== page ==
Lake Noquebay, located in Marinette County, is a 2,398-acre lake with a maximum depth of 51 feet. It is well known for its ability to produce larger-than-average bluegill, but is nonetheless a popular fishing spot for crappie, largemouth bass, smallmouth bass, northern pike, trout and walleye. The lake’s water is moderately clear and weed overgrowth is not a problem, making the majority of the fishing action close to shore.
Visitors have access to the lake from public boat landings, and throughout the year it’s a popular recreation area for not only anglers, but boaters, water-skiers and snowmobilers as well. Though early May and June are typically the best time to catch all species of fish, summer months can also produce well. Choose low-light periods and focus your efforts on weed pockets and weed edges for gamefish and panfish species.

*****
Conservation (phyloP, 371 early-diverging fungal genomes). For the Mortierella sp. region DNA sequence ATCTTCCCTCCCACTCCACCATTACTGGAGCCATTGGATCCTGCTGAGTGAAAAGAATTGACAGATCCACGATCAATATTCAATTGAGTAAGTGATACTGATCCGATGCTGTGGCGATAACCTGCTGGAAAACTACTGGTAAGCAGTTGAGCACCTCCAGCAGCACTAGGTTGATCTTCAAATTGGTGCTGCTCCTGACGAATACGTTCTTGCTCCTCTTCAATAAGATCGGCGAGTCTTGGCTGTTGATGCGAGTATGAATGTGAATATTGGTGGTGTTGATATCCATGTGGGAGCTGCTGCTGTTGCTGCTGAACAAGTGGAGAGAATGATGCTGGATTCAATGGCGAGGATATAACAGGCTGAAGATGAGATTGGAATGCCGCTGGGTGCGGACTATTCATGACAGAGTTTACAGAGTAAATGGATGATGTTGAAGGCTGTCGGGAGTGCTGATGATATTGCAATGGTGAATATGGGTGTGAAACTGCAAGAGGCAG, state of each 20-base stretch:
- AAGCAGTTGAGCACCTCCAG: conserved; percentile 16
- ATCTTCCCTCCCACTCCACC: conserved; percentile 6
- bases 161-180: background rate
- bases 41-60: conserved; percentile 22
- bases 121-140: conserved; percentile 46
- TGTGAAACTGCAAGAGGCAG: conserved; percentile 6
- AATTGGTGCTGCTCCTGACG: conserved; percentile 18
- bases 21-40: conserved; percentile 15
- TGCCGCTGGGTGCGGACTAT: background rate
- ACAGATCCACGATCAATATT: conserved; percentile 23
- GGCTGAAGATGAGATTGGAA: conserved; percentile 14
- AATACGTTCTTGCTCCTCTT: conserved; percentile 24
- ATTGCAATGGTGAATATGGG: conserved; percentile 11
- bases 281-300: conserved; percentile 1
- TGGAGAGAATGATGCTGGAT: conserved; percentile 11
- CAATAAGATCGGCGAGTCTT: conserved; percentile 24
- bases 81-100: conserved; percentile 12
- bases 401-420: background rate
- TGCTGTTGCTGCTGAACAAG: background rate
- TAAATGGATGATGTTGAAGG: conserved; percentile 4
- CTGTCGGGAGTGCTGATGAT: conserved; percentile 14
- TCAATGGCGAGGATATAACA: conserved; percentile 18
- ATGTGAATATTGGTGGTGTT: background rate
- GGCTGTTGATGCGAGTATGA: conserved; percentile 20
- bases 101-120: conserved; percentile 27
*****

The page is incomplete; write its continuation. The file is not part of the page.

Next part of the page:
Interactive Lake Map
For a more detailed lake map and up-to-the-minute fishing reports, follow the Lake Noquebay waterway page on Fishidy.
Here are some tips for locating and catching fish in Lake Noquebay:
- Emergent vegetation on the southeast side of the lake will hold good numbers of largemouth bass during the summer. Work these areas with surface baits and "slop" fishing techniques.
- The steep break lines east of the 50-foot hole, the deepest portion of the lake, will hold walleye, northern pike and muskie. Backtrolling live bait rigs is a popular technique for this area.
- Weeds and emergent vegetation on the west side of the lake are best for spring largemouth and bluegill. Before the weeds get too thick, work spinnerbaits. Once summer hits, change to finesse techniques within the weed pockets and along edges.
- Summer bluegill often suspend in deep water adjacent to weed flats. Use a depth finder to locate fish, and then work slip bobber rigs and live bait.
- The hard-bottomed area around the island in the northeast corner of the lake is a must for spring walleye. Jig/minnow combos and slip bobber rigs are suggested.
- During cold front conditions, concentrate on inside turns and steep drop-offs.